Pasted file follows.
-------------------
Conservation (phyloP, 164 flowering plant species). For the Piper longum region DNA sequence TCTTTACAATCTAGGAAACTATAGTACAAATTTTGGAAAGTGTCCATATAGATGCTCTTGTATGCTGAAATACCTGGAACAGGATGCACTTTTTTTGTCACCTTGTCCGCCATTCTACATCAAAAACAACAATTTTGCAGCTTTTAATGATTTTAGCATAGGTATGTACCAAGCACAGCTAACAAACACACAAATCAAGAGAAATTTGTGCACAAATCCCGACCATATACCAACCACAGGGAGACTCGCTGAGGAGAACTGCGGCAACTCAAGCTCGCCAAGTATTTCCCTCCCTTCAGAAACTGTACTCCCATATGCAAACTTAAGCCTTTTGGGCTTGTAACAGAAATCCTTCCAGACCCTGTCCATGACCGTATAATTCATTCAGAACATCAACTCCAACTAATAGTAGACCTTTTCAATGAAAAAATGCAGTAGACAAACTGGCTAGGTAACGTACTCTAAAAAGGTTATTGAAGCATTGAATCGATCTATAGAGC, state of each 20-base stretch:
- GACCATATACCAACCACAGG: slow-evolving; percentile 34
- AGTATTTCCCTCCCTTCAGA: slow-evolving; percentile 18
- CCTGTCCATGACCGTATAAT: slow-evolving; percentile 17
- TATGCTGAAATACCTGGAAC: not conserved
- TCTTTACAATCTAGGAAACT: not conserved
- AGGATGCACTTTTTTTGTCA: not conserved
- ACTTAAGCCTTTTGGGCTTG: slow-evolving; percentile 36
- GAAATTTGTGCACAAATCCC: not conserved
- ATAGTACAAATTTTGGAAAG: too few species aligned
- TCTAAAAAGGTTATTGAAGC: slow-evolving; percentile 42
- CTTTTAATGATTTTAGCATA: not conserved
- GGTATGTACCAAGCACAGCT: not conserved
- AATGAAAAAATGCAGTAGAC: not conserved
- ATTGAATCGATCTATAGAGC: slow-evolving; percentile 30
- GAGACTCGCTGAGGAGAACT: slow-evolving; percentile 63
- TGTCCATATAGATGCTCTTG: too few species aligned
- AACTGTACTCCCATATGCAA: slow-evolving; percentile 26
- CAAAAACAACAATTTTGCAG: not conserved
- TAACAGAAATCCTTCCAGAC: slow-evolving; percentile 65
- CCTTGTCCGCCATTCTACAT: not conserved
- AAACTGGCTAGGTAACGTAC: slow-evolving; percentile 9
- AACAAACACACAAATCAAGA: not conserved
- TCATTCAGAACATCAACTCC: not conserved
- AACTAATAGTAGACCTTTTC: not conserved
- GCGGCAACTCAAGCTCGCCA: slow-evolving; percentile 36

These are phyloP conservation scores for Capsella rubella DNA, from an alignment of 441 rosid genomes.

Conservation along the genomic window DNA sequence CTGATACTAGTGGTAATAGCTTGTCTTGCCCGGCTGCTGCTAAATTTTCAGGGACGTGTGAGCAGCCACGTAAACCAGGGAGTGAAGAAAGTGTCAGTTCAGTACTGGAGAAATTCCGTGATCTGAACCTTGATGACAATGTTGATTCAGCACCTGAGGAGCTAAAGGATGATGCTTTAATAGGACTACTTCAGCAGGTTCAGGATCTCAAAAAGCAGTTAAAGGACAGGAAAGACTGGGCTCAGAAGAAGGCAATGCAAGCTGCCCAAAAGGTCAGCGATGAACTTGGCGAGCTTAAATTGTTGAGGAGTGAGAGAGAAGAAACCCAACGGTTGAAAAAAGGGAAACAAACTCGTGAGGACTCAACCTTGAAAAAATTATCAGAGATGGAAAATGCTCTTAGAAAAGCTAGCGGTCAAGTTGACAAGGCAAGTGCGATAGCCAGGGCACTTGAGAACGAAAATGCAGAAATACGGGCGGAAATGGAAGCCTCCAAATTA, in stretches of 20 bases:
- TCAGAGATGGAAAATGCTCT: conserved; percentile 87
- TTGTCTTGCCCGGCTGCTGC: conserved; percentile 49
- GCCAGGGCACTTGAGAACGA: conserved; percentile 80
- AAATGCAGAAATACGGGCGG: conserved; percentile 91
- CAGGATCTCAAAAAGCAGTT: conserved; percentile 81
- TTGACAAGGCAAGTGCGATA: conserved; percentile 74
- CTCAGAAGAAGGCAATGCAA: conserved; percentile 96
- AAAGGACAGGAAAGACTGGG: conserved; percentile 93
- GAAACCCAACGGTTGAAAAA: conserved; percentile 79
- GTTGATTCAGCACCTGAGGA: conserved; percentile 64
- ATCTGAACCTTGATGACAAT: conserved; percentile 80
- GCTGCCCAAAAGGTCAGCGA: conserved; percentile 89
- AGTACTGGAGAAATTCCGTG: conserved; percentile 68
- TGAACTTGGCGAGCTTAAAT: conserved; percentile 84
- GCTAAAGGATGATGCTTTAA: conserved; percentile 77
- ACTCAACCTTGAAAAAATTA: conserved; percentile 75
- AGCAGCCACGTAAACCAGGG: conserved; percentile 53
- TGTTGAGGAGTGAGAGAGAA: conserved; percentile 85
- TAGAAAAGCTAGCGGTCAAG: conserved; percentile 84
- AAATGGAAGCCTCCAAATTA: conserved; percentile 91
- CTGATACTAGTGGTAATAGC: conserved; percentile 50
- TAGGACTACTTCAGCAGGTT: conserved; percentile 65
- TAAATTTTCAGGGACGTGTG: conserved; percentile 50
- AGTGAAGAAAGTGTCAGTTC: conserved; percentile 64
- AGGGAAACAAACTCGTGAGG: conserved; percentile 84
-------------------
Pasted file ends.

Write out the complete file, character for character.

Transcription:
Conservation (phyloP, 164 flowering plant species). For the Piper longum region DNA sequence TCTTTACAATCTAGGAAACTATAGTACAAATTTTGGAAAGTGTCCATATAGATGCTCTTGTATGCTGAAATACCTGGAACAGGATGCACTTTTTTTGTCACCTTGTCCGCCATTCTACATCAAAAACAACAATTTTGCAGCTTTTAATGATTTTAGCATAGGTATGTACCAAGCACAGCTAACAAACACACAAATCAAGAGAAATTTGTGCACAAATCCCGACCATATACCAACCACAGGGAGACTCGCTGAGGAGAACTGCGGCAACTCAAGCTCGCCAAGTATTTCCCTCCCTTCAGAAACTGTACTCCCATATGCAAACTTAAGCCTTTTGGGCTTGTAACAGAAATCCTTCCAGACCCTGTCCATGACCGTATAATTCATTCAGAACATCAACTCCAACTAATAGTAGACCTTTTCAATGAAAAAATGCAGTAGACAAACTGGCTAGGTAACGTACTCTAAAAAGGTTATTGAAGCATTGAATCGATCTATAGAGC, state of each 20-base stretch:
- GACCATATACCAACCACAGG: slow-evolving; percentile 34
- AGTATTTCCCTCCCTTCAGA: slow-evolving; percentile 18
- CCTGTCCATGACCGTATAAT: slow-evolving; percentile 17
- TATGCTGAAATACCTGGAAC: not conserved
- TCTTTACAATCTAGGAAACT: not conserved
- AGGATGCACTTTTTTTGTCA: not conserved
- ACTTAAGCCTTTTGGGCTTG: slow-evolving; percentile 36
- GAAATTTGTGCACAAATCCC: not conserved
- ATAGTACAAATTTTGGAAAG: too few species aligned
- TCTAAAAAGGTTATTGAAGC: slow-evolving; percentile 42
- CTTTTAATGATTTTAGCATA: not conserved
- GGTATGTACCAAGCACAGCT: not conserved
- AATGAAAAAATGCAGTAGAC: not conserved
- ATTGAATCGATCTATAGAGC: slow-evolving; percentile 30
- GAGACTCGCTGAGGAGAACT: slow-evolving; percentile 63
- TGTCCATATAGATGCTCTTG: too few species aligned
- AACTGTACTCCCATATGCAA: slow-evolving; percentile 26
- CAAAAACAACAATTTTGCAG: not conserved
- TAACAGAAATCCTTCCAGAC: slow-evolving; percentile 65
- CCTTGTCCGCCATTCTACAT: not conserved
- AAACTGGCTAGGTAACGTAC: slow-evolving; percentile 9
- AACAAACACACAAATCAAGA: not conserved
- TCATTCAGAACATCAACTCC: not conserved
- AACTAATAGTAGACCTTTTC: not conserved
- GCGGCAACTCAAGCTCGCCA: slow-evolving; percentile 36

These are phyloP conservation scores for Capsella rubella DNA, from an alignment of 441 rosid genomes.

Conservation along the genomic window DNA sequence CTGATACTAGTGGTAATAGCTTGTCTTGCCCGGCTGCTGCTAAATTTTCAGGGACGTGTGAGCAGCCACGTAAACCAGGGAGTGAAGAAAGTGTCAGTTCAGTACTGGAGAAATTCCGTGATCTGAACCTTGATGACAATGTTGATTCAGCACCTGAGGAGCTAAAGGATGATGCTTTAATAGGACTACTTCAGCAGGTTCAGGATCTCAAAAAGCAGTTAAAGGACAGGAAAGACTGGGCTCAGAAGAAGGCAATGCAAGCTGCCCAAAAGGTCAGCGATGAACTTGGCGAGCTTAAATTGTTGAGGAGTGAGAGAGAAGAAACCCAACGGTTGAAAAAAGGGAAACAAACTCGTGAGGACTCAACCTTGAAAAAATTATCAGAGATGGAAAATGCTCTTAGAAAAGCTAGCGGTCAAGTTGACAAGGCAAGTGCGATAGCCAGGGCACTTGAGAACGAAAATGCAGAAATACGGGCGGAAATGGAAGCCTCCAAATTA, in stretches of 20 bases:
- TCAGAGATGGAAAATGCTCT: conserved; percentile 87
- TTGTCTTGCCCGGCTGCTGC: conserved; percentile 49
- GCCAGGGCACTTGAGAACGA: conserved; percentile 80
- AAATGCAGAAATACGGGCGG: conserved; percentile 91
- CAGGATCTCAAAAAGCAGTT: conserved; percentile 81
- TTGACAAGGCAAGTGCGATA: conserved; percentile 74
- CTCAGAAGAAGGCAATGCAA: conserved; percentile 96
- AAAGGACAGGAAAGACTGGG: conserved; percentile 93
- GAAACCCAACGGTTGAAAAA: conserved; percentile 79
- GTTGATTCAGCACCTGAGGA: conserved; percentile 64
- ATCTGAACCTTGATGACAAT: conserved; percentile 80
- GCTGCCCAAAAGGTCAGCGA: conserved; percentile 89
- AGTACTGGAGAAATTCCGTG: conserved; percentile 68
- TGAACTTGGCGAGCTTAAAT: conserved; percentile 84
- GCTAAAGGATGATGCTTTAA: conserved; percentile 77
- ACTCAACCTTGAAAAAATTA: conserved; percentile 75
- AGCAGCCACGTAAACCAGGG: conserved; percentile 53
- TGTTGAGGAGTGAGAGAGAA: conserved; percentile 85
- TAGAAAAGCTAGCGGTCAAG: conserved; percentile 84
- AAATGGAAGCCTCCAAATTA: conserved; percentile 91
- CTGATACTAGTGGTAATAGC: conserved; percentile 50
- TAGGACTACTTCAGCAGGTT: conserved; percentile 65
- TAAATTTTCAGGGACGTGTG: conserved; percentile 50
- AGTGAAGAAAGTGTCAGTTC: conserved; percentile 64
- AGGGAAACAAACTCGTGAGG: conserved; percentile 84